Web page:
Regardless of your opinion on every stance President Obama has taken, I doubt anyone can credibly discredit the quality of the mind he invested into those stances.

Now that Trump no longer needs to give beer hall speeches, I wonder what his first State of the Union address will be like. Does Nuremberg come to mind?

From → Uncategorized

  1. Michael E. Stamm permalink

    Another remarkably insightful and thoughtful piece; I’m going to have to figure out another way to say that, or abbreviate it, or something.
    The issue of most politicians often being only moderately articulate (at best) has bothered me for a long time. (Politicians, hell, it’s damn near everybody, public figure or not.) Most people think that an approximation of meaning is good enough, never having heard Twain’s maxim that “the difference between the right word and the almost-right word is the difference between the lightning and the lightning-bug.” And they seldom realize that such inarticulateness is often deliberate and intended to deceive. I am sick to death of the mass media’s referring to Trump’s dishonesty as “false information” or “misstatements,” as if the President-elect cannot be expected to speak the truth because he just doesn’t know any better, instead of what it invariably is: outright lies.
    Current examples are legion–the lackwit Texan Louie Gohmert shambles to mind–but until now, George W. Bush was probable the premier example. His linguistic and intellectual ineptitude make him look like Socrates next to Trump, however. And we ignore this phony just-like-one-of-us-regular-guys shtick at our peril. The comparisons with Hitler are not nearly as inapt or overblown as Trump’s yipyop supporters would like us to think.


  2. Thank you, Mike. This whole affair is utterly miserable, beyond enumerating every aspect. But you see well beyond the facts to the implications. That tired, old example of the frog in the heating water no longer conveys the power of the stew in which we find ourselves.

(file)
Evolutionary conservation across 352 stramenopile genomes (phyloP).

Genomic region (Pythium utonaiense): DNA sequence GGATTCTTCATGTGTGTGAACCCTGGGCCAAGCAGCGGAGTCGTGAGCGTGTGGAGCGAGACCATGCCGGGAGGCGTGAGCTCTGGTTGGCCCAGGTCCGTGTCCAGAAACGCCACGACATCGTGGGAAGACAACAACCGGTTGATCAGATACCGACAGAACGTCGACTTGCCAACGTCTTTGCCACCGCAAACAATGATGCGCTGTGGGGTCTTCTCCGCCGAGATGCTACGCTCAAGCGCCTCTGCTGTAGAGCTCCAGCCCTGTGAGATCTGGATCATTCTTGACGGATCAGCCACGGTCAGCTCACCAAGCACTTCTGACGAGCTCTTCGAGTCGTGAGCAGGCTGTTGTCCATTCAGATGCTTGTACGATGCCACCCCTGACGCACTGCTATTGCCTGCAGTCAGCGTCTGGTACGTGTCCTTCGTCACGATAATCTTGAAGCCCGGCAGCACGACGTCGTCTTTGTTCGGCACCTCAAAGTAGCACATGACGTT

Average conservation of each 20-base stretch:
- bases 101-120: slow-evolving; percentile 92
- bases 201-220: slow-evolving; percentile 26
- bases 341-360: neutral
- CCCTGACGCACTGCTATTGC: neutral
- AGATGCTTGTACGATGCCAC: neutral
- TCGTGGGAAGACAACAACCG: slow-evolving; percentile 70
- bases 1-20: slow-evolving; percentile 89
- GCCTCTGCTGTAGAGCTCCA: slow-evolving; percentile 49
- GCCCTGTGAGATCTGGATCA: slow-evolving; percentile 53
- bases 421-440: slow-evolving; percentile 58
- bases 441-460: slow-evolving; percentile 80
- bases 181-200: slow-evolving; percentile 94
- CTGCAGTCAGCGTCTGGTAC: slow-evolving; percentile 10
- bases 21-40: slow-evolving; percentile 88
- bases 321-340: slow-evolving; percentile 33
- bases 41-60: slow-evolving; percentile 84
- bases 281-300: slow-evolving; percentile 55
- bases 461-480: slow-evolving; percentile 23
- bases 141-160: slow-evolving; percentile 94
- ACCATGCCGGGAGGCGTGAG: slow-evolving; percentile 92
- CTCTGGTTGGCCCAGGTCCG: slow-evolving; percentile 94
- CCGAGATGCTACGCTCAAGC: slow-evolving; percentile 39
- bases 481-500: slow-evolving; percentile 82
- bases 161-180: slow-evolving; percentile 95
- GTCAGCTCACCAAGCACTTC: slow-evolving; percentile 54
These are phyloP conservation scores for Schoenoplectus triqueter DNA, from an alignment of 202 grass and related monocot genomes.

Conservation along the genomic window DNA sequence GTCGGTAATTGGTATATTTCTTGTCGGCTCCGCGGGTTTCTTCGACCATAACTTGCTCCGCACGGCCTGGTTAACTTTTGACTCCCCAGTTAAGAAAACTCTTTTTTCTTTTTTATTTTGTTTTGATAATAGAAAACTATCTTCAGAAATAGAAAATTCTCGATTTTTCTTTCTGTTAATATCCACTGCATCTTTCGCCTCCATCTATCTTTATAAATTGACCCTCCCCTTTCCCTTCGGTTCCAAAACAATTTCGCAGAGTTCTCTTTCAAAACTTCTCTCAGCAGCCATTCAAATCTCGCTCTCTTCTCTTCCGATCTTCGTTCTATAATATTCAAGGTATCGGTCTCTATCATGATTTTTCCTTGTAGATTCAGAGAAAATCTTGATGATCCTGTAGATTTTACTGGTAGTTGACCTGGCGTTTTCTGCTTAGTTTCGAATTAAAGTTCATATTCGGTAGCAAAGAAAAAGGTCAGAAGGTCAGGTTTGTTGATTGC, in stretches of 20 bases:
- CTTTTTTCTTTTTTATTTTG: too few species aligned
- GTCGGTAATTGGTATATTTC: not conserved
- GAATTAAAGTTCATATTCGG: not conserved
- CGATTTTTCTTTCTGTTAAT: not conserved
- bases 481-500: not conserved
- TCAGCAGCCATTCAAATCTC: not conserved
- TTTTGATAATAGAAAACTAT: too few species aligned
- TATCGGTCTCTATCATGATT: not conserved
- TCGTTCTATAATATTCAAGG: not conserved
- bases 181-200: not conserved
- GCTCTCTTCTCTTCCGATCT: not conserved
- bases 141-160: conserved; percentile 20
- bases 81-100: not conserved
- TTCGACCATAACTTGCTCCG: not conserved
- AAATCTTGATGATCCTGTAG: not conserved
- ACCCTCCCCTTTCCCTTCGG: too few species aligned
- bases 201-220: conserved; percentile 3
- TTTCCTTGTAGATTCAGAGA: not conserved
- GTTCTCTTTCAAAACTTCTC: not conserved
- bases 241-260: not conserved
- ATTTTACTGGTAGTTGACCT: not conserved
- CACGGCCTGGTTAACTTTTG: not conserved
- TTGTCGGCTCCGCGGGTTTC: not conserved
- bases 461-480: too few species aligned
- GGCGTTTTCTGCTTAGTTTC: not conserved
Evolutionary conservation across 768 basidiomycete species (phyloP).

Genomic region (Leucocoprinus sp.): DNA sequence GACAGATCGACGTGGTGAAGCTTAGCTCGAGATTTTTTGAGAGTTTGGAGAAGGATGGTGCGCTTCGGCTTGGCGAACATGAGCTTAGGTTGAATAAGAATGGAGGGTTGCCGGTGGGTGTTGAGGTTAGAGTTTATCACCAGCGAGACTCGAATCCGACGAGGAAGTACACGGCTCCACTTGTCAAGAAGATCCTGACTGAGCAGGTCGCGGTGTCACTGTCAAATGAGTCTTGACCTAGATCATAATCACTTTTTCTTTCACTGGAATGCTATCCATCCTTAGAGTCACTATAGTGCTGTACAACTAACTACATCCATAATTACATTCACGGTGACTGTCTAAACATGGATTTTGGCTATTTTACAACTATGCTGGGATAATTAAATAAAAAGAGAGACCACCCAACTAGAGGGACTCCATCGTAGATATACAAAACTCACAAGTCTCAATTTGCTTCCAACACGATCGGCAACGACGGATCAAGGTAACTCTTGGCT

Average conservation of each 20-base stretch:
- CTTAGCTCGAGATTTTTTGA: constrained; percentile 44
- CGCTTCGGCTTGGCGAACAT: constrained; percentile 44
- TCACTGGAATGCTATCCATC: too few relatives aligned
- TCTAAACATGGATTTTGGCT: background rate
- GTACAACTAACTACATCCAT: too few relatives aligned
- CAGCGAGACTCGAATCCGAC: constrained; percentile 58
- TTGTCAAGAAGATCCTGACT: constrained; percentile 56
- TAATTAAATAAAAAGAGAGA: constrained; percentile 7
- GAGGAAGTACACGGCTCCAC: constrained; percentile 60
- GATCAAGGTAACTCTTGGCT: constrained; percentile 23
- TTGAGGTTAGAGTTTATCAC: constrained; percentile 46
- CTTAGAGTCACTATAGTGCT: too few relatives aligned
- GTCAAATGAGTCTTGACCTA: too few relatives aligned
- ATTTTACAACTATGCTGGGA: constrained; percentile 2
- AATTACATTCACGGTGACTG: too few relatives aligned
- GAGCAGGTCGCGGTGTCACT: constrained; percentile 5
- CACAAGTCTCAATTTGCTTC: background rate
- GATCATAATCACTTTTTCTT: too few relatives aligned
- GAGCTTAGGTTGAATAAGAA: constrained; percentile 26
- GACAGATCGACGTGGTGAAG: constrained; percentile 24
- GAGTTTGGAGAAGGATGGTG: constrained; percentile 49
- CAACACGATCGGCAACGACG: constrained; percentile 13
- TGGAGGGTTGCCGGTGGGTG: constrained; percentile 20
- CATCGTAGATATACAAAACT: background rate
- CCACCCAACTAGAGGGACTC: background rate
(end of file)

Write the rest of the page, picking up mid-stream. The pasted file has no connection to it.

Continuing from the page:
3. The things I’ve always known (or suspected) about you have come more from what you didn’t say than what you did; it’s called reading between the lines. I know more now than I did before, and it causes me to worry about you. Thinking is a dangerous occupation in today’s world; not thinking even more so.

    Am I the only one who took note of Trump’s manipulation of both the media and public fear, even in the early part of the campaign. He would draw attention to himself by verbally attacking his opponent with lies, then gain attention again when he apologized for his “mistake”. He is a Master Manipulator, willing to tell any falsehood which serves his purpose.

    The Presidency is a game to him; he is like a spoiled, petulant child, making up the rules as he goes along, and insisting that everyone play by them. He has intentionally chosen the worse possible candidates for almost every position in his cabinet. I wonder if perhaps he wants someone to blame when it all falls apart.


    • Thank you, Rose. The world seems more and more like it is playing out a Kafka script. Yes, he manipulated the media by saying outrageous things and they went for it because it got good ratings. And the media fell into the trap of creating a false equivalency of his words and deeds with Clinton’s email problem. We are living in a very dangerous world now. And the sad part is there is nowhere to go; American policy affects the entire planet.


  4. I worry that those of us who dare to think aloud in a public forum such as this might someday find ourselves on a list like the one “they” are trying to compose of those active in climate research. I am horrified that speaking out against the government and its policies might soon be a dangerous thing to do. Are we, I wonder, on our way to another Dark Ages?


    • I think that day has arrived. I can tell you I felt similar, but not as clear feelings in the late ’60’s and early 70’s but chose to stay in the system to work for a correction from within. However, even under Reagan and G.W.Bush I did not have the sense of overwhelming hopelessness as I do now. The stakes were high then, but they are now at an all time high. .